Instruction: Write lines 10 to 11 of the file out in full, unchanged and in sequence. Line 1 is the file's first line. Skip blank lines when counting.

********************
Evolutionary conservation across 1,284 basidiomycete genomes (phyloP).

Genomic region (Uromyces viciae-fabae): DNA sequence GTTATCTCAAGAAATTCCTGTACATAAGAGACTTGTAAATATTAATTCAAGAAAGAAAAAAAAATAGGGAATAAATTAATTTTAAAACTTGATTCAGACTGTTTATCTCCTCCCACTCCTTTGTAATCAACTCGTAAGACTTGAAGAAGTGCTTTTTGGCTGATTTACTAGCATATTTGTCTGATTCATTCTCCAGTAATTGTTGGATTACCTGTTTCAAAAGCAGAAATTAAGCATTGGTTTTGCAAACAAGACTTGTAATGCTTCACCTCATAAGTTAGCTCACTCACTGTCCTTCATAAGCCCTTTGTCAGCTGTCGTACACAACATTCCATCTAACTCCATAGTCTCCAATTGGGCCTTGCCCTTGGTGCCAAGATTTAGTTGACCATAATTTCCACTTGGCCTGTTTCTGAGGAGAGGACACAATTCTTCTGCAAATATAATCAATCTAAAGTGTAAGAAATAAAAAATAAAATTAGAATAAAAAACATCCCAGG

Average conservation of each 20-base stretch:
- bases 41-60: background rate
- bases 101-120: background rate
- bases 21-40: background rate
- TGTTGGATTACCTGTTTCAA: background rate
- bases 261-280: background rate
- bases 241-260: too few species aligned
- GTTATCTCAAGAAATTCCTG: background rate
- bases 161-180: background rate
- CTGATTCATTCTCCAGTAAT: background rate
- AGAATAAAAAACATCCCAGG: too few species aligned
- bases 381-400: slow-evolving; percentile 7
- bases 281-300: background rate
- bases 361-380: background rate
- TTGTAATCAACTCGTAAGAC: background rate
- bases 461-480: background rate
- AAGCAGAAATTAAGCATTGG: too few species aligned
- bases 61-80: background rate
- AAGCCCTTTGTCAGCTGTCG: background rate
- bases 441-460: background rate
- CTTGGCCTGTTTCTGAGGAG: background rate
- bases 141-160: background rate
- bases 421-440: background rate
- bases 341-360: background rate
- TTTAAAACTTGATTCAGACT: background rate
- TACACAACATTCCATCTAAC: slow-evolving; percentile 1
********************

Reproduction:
- GTTATCTCAAGAAATTCCTG: background rate
- bases 161-180: background rate